Maulucci said the governor looks forward to collaborating with lawmakers on the transition.  

“A lot of the information that the Legislature is requesting are things that we’ve been asking the Agency to produce,” Maulucci said. “We’re happy with the accountability that’s being offered in this bill, because it’s what we’ve been asking for as well. And we think it’ll be helpful to get the data as to where some of these people need to be.”  

'Not perfect'

The compromise that cleared the way for the budget override has not ameliorated everyone’s concerns about the future of the motel housing program.  

All five Progressive lawmakers in the House voted against the veto override because they say the latest maneuver will still result in “trauma” to the state’s unhoused population.  

“It fails to support a just transition from emergency assistance to housing for all. And hundreds of people have already been impacted, and we’re just beginning to see the harm,” said Burlington Rep. Brian Cina. “It seems to me on the state and federal level, that the government has declared war on poor people instead of deciding to end poverty. And I can’t be complicit in this harm.”  

A photo of a sign reading the hilltop inn next to a vine-covered metal fence
Elodie Reed
The Hilltop Inn in Berlin was among the motels providing emergency housing to Vermonters during the pandemic.

The approximately 1,200 households that remain in motel housing are families with children, people with disabilities and people over the age of 62.  

But housing advocate and former Democratic gubernatorial nominee Brenda Siegel said Tuesday that scores of motel residents that were forced to leave their rooms earlier this month also suffered severe medical ailments.  

“Many of them have health conditions. We know someone has a collapsed lung. We know someone is an amputee with an open wound. Many people have just had surgery, and there’s lots of people who need refrigerated medication or devices that need to be plugged in,” Siegel said.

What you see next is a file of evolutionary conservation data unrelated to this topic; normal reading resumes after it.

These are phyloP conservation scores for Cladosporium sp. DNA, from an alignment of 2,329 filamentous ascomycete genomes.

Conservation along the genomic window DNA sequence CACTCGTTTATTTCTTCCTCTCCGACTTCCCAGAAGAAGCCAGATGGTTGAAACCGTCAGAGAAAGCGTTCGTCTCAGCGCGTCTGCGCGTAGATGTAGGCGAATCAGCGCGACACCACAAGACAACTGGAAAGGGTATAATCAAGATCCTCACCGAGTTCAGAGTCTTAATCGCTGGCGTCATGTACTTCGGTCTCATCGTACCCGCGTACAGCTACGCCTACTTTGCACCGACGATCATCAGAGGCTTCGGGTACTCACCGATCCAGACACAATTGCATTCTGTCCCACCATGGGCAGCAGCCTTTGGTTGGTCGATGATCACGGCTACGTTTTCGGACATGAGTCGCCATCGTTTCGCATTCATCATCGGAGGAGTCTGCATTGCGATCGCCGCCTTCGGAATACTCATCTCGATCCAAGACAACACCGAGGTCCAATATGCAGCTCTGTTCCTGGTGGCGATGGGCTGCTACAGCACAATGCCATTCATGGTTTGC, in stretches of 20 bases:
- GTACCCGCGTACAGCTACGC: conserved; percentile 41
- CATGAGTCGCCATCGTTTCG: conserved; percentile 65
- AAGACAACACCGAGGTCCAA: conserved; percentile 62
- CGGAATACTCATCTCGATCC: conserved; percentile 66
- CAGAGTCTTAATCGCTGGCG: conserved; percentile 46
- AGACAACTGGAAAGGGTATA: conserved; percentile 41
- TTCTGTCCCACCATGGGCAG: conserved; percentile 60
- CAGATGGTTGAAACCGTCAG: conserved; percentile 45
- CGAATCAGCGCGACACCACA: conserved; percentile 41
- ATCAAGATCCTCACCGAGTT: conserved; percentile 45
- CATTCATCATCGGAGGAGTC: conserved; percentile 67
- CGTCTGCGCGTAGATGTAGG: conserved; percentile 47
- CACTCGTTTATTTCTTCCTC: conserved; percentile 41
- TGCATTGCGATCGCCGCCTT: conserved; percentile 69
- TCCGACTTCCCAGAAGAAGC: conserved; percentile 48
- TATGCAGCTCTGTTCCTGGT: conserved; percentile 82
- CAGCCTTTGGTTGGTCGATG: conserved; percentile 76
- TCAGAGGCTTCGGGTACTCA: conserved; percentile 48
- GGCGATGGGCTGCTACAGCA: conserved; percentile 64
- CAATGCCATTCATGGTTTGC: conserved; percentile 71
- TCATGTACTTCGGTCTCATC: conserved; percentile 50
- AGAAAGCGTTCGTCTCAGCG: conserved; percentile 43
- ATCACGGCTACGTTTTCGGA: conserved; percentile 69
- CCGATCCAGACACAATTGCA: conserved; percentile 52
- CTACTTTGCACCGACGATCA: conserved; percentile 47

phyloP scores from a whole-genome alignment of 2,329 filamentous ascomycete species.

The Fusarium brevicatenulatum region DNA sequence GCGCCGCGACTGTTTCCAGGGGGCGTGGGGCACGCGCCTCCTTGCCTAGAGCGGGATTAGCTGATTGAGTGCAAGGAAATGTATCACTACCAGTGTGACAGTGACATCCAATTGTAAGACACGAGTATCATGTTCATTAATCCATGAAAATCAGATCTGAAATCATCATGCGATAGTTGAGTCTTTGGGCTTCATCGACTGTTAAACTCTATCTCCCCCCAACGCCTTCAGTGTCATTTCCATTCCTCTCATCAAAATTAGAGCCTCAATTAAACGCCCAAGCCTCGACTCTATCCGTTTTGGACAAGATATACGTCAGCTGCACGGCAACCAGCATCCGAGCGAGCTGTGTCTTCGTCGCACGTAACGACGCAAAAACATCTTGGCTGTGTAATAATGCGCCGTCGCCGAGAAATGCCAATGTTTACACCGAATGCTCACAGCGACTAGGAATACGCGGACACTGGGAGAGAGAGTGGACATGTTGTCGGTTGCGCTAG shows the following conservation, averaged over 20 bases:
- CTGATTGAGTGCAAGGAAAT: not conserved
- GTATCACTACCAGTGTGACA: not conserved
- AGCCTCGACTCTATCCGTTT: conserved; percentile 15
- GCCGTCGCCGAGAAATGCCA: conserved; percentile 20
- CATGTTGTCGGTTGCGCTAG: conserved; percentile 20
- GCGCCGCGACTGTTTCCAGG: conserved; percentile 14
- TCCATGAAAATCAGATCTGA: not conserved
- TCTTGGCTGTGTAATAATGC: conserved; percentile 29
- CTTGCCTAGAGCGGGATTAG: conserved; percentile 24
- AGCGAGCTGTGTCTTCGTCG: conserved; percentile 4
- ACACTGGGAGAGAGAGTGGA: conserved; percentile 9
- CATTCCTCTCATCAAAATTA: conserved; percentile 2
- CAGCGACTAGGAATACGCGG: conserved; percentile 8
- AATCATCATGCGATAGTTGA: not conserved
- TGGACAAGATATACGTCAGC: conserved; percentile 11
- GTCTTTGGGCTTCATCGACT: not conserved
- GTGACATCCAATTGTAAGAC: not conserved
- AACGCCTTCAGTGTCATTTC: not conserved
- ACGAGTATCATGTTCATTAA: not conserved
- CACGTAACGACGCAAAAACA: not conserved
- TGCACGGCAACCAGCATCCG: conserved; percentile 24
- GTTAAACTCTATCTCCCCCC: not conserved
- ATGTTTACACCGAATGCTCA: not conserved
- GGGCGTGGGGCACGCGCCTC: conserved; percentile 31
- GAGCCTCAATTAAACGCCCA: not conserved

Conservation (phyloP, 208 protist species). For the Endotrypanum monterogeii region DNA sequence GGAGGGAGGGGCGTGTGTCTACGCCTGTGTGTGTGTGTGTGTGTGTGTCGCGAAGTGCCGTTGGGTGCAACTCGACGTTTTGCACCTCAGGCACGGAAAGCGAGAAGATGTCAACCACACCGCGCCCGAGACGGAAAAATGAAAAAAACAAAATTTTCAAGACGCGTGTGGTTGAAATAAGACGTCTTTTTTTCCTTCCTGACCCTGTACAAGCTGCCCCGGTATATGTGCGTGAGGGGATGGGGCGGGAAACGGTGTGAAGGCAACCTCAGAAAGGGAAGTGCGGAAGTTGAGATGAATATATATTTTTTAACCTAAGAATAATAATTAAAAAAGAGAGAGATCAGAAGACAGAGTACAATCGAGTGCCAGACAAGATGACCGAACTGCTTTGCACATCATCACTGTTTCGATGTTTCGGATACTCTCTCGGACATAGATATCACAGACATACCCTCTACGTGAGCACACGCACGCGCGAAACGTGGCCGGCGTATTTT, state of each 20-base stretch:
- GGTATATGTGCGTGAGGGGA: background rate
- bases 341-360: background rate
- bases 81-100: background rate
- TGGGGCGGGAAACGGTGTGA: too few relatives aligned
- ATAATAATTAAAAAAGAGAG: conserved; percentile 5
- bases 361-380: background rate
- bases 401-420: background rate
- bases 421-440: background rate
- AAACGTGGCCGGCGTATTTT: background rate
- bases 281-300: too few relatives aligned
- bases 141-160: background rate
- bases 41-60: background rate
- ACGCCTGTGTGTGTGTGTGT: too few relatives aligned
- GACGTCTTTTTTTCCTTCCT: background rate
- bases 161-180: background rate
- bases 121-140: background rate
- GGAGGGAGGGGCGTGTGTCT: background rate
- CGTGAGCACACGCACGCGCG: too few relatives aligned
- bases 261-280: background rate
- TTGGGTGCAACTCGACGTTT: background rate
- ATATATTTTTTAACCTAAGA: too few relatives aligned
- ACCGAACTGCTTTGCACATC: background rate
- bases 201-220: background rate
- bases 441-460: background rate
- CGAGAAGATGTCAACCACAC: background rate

Any resolution that doesn’t restore motel eligibility for those individuals, Siegel said, doesn’t meet the requirements for a humane transition.  

The legislation also limits indefinite eligibility to the 1,200 households that are currently in motels now. Siegel said that could have grave consequences for individuals and households who lose housing after June 30.  

“So people will enter homelessness and we will still have children on the street. We will still have people with disabilities and medical vulnerabilities on the street,” she said. “We’re not really solving the problem. Instead of pushing 3,000 people off the cliff, we’re pushing them five at a time.”  

 A woman stands and reads from a printed document in the House of Representatives chamber
Lia Chien
Vermont Public
Waterbury Rep. Theresa Wood, a Democrat, speaks during debate in the House of Representatives on June 20, 2023.

Waterbury Rep. Theresa Wood, the Democratic chair of the House Committee on Human Services, hailed the legislation as setting a “new course” for how Vermont deals with its homelessness crisis.  

Wood said the state previously treated the general assistance housing program as a “financial benefit” akin to food stamps or social security. The new bill, she said, establishes “individualized” service component that will help the state address the range of needs that unhoused people require.  

“We know that households who find themselves facing homelessness often have complex needs that would benefit from a more formalized program. Today, with this [bill], we start to see this change,” Wood said. “I want to be clear. This [bill] is not perfect. But it does move us forward for different expectations of the general assistance housing benefit going forward. And it does reduce harm.”